The complexity of pain
Pain is such a complex beast
Pain is such a complex beast as those of us with a chronic illness will tell you! I wanted to write a really short piece on this and something that empowered me last week. There is a lot of scientific research now concerning pain and the brain and I will write something about that at some point. But for today I wanted to share my recent experience as I think there is a good lesson here for us all.
To put things into context
Last year when the AS kicked off for me it started in my sacroiliac joints and basically rendered me pretty much unable to walk. To say this was shocking was an understatement. I had literally been hiking up a mountain a few days before and then my pelvis gave way!
Eventually after 9 months of agony and lots of failed attempts to remedy the situation I was diagnosed with AS and the pain in my pelvis as sacroiliitis and degeneration of the SIJ. Looking back at this now and with my therapy hat on I feel there was also some physical trauma that had occurred in these joints basically an injury of some sort.
Sixteen months on and my SIJ feels mostly good. I work at this every day with specific exercise to activate certain muscle groups that support the joints. I still use walking poles to support my pelvis and take the weight off this area when I am out hiking.
Doing too much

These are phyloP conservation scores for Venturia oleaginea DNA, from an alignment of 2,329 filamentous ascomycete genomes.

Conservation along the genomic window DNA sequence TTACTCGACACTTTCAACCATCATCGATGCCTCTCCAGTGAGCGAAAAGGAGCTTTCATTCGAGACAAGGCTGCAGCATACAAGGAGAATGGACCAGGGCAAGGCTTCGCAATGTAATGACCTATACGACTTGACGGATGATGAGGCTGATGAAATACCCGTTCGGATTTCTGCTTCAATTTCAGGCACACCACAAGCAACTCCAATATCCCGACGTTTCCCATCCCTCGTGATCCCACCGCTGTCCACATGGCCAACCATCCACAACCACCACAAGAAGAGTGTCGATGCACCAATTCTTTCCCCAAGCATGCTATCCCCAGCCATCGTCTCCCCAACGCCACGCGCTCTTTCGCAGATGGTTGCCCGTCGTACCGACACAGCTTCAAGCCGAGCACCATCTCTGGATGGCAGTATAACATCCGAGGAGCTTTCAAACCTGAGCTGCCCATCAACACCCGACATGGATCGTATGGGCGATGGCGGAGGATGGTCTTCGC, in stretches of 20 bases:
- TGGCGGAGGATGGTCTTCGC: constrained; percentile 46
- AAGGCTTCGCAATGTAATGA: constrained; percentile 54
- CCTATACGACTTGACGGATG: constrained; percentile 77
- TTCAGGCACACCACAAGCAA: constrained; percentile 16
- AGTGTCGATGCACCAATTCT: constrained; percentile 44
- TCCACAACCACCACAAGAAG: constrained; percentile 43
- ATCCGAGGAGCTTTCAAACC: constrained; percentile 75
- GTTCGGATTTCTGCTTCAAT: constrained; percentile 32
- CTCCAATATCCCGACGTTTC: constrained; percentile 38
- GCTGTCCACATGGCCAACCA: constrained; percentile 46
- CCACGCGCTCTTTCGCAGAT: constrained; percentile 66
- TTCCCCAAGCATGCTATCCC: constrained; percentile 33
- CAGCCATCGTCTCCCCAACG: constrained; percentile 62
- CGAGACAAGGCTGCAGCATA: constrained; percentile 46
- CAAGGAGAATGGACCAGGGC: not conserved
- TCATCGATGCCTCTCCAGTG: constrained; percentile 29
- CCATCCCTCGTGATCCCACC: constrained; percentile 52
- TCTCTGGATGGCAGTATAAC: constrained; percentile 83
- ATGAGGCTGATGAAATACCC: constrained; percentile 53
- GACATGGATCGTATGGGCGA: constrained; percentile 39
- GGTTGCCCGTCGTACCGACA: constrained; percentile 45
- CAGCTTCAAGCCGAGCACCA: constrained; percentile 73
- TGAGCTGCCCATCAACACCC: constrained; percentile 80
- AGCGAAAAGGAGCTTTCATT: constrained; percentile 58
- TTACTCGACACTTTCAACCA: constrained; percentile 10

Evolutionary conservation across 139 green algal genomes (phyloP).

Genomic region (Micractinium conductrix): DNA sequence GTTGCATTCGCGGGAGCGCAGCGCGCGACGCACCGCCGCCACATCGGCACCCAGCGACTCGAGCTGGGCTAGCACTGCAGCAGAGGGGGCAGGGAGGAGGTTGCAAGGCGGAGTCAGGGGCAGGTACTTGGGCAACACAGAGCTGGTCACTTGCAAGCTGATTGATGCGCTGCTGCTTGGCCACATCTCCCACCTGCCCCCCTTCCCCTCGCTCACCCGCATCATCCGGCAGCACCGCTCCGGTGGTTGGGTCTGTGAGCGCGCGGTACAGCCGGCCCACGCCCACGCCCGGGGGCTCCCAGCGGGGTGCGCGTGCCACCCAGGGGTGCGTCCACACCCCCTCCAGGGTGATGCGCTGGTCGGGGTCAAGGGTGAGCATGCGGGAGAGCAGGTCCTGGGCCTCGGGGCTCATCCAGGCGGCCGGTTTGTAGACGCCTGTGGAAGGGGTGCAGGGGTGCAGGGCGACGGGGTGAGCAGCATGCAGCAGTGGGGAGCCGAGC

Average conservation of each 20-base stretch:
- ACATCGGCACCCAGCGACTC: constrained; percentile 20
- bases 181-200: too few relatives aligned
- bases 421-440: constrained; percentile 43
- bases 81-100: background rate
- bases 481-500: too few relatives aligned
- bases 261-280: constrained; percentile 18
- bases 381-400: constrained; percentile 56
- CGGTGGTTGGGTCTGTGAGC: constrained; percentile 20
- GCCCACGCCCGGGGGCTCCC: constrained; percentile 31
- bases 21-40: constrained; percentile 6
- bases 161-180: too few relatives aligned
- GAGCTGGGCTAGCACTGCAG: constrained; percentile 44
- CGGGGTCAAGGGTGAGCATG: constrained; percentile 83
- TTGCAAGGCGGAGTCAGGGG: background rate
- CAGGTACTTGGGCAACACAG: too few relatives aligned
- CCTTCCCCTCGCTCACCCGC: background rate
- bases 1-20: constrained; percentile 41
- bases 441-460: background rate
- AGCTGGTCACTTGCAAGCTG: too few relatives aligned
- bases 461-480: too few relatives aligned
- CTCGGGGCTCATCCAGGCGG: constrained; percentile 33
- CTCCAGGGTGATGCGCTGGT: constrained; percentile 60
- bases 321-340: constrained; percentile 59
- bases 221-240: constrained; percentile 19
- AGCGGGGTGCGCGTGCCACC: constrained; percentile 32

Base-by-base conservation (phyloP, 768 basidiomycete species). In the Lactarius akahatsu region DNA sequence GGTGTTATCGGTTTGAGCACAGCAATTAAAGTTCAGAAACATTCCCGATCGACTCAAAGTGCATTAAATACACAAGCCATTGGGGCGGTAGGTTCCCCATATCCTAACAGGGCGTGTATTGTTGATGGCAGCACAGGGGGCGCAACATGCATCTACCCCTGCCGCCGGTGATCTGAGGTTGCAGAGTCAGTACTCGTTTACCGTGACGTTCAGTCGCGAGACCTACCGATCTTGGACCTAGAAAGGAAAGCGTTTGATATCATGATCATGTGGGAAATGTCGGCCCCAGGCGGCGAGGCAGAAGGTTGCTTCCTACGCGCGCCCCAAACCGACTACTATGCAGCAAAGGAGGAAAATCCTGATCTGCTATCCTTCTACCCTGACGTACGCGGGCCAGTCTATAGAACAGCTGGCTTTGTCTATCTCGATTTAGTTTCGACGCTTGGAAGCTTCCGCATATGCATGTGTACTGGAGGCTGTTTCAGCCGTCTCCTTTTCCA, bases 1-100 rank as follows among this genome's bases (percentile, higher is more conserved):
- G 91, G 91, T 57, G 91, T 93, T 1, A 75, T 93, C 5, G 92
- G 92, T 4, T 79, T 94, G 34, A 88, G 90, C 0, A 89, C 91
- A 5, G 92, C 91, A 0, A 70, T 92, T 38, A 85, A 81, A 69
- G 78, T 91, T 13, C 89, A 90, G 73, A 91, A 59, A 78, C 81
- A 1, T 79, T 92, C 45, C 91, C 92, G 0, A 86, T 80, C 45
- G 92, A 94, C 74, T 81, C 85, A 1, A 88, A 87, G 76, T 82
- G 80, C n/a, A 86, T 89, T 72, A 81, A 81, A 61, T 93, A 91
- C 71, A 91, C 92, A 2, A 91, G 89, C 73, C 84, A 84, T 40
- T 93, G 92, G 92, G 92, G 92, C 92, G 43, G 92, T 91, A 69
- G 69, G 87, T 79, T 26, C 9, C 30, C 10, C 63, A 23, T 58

Last week I had had a particularly physical few days doing various chores and things in the house. My energy levels were quite high, and you know how we are when we have energy, we often end up doing too much! I actually and rather stupidly now on reflection moved a small piece of furniture to clean behind it. Directly afterwards I felt OK but later that evening the pain in my SIJ struck me. Immediately when this happens, I panic and start to catastrophise about my SIJ breaking again! I allowed myself to panic for about 2 minutes then I said to myself stop!
Recognising the type of pain felt and de-sensitising ourselves
In telling myself stop I started the process of re-wiring my brain when it experiences pain. The SIJ pain that I get from time to time is a massive trigger for me as it’s something that caused so much physical, mental and emotional trauma for me last year. Suddenly not been able to walk unaided has this effect!
After telling myself stop I began to rationalise and talk to myself (internally!) explaining that the pain I felt was most likely caused by over doing it and that most people would probably feel similarly after doing so much. My worry eased almost instantly, and my pain also lessened significantly.
My learning from this experience are as follows:
1. Respect my body and be aware of my own limitations and not do too much at any one time.
2. Use the Stop technique to immediately halt the process of catastrophising and help desensitise and re-wire my brain.
3. Not all pain comes from the AS, sometimes it is normal pain i.e. the pain that results after doing too much.
4. We do have power to heal and once our body gets into a more relaxed state our pain levels can and do often decrease.
The next time you are feeling pain in your body maybe try the stop technique to begin the process of brain desensitisation and re-wiring.
I will write about other techniques that I also use for this is another article.